Will coach for a couple million dollars’ worth of food


Considering the utter lack of job security among NHL head coaches, and who’s out there as possible replacements, I feel pretty good about Brent Sutter being in Calgary.

I write this post in light of the New Jersey Devils hiring Jacques Lemaire. Again. Mainly because the move got me thinking about the amount of overturn in NHL coaches since the last offseason.

The following coaches have been fired from jobs since the end of the 2007-08 regular season: Paul Maurice, Joel Quenneville, Ron Wilson, John Tortorella, Marc Crawford, Jacques Martin, Ted Nolan, Denis Savard, Barry Melrose (lol), Peter Laviolette, Craig Hartsburg, Michel Therrien, Tom Renney, Guy Carbonneau, Jacques Lemaire, Craig MacTavish, Tony Granato and obviously Mike Keenan.

That’s 18 names, and that’s not including Sutter, who left of his own volition.

That’s 60 percent of the league that’s given their coach walking papers in the past 13 or 14 months. And of those 18, nearly half have found work coaching for different NHL teams. Maurice went from Toronto to Carolina, Quenneville went from Colorado to Chicago, Wilson went from San Jose to Toronto, Tortorella went from Tampa to New York, Renney went from New York to Edmonton (kinda), Sutter went from New Jersey to Calgary, and Lemaire went from Minnesota to New Jersey.

What this shows, to me at least, is not only a lack of imagination on the part of many GMs league-wide but a fear of the unknown and evidence that a good coach is very hard to find.

The lack of imagination is evidenced by the incestuous trading of coaches from team to team because it’s easier to say, “Who’s that guy that just got the boot in Tampa?” than it is to say, “Who do we think could work best with our team?” And, interestingly, first-time head coaches in the NHL this year did pretty well, for the most part. Ask Danny Bylsma (who won a Stanley Cup) or Todd McLellan (who won a President’s Trophy) or Cory Clouston (whose winning percentage with the freaking Senators was .618) or Pete DeBoer (who had the Panthers far closer to a playoff spot than they deserved to be).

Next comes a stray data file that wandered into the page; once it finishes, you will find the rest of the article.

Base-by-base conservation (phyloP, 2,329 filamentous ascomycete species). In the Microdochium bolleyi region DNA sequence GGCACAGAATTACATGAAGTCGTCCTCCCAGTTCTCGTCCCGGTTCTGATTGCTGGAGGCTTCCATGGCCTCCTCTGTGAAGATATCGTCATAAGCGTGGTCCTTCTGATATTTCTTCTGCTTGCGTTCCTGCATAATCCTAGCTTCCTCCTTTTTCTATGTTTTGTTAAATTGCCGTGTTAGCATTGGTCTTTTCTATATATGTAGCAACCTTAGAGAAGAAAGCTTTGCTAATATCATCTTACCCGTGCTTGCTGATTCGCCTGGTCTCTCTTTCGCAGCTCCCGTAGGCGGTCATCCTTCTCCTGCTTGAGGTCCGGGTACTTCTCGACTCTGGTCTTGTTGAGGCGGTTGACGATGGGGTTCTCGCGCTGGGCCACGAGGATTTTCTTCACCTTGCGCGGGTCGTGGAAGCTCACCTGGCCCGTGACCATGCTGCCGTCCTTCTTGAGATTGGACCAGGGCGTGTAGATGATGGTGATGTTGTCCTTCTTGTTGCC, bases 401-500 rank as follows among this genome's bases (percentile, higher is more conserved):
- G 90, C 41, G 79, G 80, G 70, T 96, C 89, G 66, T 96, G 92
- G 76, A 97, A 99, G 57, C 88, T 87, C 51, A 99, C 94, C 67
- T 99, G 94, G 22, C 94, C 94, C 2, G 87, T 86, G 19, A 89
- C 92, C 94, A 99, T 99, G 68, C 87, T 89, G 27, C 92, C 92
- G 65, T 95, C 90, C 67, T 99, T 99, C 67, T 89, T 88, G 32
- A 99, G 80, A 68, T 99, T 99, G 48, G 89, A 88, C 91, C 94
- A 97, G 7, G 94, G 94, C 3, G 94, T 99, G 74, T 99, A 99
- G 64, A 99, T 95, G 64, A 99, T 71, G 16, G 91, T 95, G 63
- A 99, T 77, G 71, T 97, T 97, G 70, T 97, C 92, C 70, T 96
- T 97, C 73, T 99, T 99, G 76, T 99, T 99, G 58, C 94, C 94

In all, first-year NHL coaches put up a 211-183-59 record, taking 481 points from 453 games (or an average of 87 points over the course of a season). And that’s with three first-time coaches piloting the three worst teams in the East and three of the four worst teams in the league (the Islanders, Lightning and Thrashers) for at least the majority of the season, all three of which were situations in which Scotty Bowman couldn’t have coaxed a .500 season from his charges. In addition, Bylsma and Clouston only coached a combined 59 games in the regular season, and lost just 14 in regulation.

But that’s apparently not good enough for NHL GMs, who would rather sign guys that weren’t good enough to coach in Tampa and Toronto and Minnesota. Why give someone that has proven to be objectively bad at their job (this means you, Paul Maurice) a chance to potentially ruin your team? Granted, it kind of worked out for the Hurricanes, who fell ass backwards into a great last few months before fluking their way past two of the three-best teams in the East (both in seven games) before getting curbstomped by, you guessed it, a team with a first-year coach.

But with all the coaching overturn and the rampant practice of hiring retreads that couldn’t cut it elsewhere, it’s very rare that a team gets as lucky as Calgary did in pulling a high-quality coach like Brent Sutter, albeit through highly dubious circumstances about which I am not at all unhappy. He took a New Jersey team that I think is pretty comparable to Calgary’s and turned out two playoff appearances and an average of 48.5 wins and 102.5 points in a very tough division. Obviously the playoff appearances left more than a little to be desired, but I guess that will all work itself out, right?


  • RCN

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